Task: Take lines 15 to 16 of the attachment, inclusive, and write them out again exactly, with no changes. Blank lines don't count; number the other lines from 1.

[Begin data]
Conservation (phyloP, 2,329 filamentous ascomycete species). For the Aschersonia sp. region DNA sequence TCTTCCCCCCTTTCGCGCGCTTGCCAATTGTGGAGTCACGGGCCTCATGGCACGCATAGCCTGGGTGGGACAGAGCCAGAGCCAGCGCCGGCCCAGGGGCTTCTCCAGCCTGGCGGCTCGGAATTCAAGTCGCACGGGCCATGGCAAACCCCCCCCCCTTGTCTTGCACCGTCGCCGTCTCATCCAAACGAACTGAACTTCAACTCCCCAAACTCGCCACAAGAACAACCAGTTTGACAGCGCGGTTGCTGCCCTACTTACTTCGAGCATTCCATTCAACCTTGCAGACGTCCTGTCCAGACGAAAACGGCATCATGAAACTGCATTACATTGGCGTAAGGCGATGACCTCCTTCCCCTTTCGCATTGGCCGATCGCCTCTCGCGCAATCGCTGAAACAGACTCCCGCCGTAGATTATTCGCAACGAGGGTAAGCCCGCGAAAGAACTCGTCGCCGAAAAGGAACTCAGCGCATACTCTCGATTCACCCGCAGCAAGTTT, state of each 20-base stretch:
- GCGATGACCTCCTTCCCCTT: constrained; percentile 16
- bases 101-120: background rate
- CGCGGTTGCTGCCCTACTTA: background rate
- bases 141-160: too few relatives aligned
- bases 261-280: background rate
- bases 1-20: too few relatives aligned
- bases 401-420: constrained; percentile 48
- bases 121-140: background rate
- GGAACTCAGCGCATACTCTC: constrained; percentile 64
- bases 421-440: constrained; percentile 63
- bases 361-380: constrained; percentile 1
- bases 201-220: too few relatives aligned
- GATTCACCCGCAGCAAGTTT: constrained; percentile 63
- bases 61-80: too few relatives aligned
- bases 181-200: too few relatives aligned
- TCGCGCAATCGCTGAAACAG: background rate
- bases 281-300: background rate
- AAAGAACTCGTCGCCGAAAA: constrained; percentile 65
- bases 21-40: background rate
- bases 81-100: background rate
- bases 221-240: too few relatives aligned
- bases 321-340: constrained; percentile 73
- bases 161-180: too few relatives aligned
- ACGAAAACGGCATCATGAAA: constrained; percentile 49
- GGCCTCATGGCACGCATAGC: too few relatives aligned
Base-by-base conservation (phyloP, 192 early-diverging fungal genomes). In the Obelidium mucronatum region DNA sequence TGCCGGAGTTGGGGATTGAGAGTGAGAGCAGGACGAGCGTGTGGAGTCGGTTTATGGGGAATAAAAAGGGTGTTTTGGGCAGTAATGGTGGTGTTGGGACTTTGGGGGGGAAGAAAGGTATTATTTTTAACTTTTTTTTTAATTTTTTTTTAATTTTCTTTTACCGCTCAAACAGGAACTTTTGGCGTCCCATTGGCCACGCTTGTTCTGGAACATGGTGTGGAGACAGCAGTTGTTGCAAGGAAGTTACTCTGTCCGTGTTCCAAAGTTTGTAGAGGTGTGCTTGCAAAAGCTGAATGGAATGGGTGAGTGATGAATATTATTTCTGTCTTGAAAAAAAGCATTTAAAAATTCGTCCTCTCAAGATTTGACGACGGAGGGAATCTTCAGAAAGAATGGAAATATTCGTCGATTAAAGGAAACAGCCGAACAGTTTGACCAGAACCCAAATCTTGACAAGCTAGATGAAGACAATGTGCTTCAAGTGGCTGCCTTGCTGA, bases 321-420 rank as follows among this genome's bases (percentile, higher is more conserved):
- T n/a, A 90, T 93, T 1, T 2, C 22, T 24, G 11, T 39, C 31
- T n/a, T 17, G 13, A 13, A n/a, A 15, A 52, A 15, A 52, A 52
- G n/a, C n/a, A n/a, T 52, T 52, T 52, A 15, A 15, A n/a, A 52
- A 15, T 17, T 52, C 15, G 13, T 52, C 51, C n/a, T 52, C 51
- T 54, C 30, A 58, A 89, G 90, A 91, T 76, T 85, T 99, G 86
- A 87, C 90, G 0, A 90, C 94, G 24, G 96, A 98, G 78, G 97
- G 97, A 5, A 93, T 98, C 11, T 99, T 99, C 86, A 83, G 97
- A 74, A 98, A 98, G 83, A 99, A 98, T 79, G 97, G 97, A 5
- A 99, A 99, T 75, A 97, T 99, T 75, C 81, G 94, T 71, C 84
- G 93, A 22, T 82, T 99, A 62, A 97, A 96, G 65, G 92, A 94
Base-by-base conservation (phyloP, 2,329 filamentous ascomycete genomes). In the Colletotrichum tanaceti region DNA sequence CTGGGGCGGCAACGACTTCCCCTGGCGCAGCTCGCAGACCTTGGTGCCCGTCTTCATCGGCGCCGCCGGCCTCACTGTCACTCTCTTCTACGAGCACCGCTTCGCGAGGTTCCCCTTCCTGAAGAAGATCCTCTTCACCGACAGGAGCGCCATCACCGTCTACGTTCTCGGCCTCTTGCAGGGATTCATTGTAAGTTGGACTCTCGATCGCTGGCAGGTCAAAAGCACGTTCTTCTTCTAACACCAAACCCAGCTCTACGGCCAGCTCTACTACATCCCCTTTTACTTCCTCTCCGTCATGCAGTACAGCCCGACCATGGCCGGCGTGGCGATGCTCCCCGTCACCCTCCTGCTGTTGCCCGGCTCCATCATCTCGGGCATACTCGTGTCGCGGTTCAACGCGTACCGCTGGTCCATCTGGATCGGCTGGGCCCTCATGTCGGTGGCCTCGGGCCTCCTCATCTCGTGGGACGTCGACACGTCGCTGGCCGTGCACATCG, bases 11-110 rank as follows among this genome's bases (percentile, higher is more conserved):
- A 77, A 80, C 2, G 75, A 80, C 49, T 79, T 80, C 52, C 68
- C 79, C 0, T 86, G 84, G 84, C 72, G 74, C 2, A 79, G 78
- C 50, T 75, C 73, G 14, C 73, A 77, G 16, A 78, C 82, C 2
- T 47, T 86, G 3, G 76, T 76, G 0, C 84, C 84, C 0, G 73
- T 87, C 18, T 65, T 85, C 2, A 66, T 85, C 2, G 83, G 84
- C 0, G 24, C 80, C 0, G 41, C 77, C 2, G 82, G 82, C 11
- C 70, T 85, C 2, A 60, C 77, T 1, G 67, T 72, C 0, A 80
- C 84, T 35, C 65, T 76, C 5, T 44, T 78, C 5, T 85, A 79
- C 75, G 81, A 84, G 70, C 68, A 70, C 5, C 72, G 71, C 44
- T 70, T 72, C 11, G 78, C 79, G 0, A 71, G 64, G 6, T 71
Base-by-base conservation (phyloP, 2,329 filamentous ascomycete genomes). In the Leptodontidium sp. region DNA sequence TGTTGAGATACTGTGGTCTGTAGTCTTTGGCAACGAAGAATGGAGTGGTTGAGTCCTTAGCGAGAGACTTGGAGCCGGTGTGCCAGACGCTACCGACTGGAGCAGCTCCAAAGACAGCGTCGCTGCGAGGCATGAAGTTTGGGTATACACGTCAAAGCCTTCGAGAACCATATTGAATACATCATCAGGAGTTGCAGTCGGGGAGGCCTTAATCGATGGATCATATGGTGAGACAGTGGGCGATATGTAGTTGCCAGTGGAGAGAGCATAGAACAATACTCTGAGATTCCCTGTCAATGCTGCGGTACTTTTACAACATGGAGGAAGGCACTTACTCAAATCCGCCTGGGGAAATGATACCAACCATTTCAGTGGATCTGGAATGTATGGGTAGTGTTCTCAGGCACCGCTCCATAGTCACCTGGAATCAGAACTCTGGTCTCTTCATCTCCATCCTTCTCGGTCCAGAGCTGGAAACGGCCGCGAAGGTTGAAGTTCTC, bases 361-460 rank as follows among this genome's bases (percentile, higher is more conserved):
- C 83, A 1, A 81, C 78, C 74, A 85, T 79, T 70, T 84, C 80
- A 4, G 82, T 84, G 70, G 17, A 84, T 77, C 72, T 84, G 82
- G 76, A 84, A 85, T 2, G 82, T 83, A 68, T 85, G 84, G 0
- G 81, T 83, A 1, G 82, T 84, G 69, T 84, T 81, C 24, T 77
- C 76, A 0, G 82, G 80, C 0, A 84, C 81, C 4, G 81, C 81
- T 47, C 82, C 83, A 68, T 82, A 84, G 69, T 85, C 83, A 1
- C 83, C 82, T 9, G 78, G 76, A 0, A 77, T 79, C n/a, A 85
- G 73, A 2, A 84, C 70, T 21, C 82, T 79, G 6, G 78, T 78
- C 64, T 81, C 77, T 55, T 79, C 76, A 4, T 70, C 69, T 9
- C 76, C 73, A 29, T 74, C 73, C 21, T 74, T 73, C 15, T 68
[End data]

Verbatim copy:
- bases 61-80: too few relatives aligned
- bases 181-200: too few relatives aligned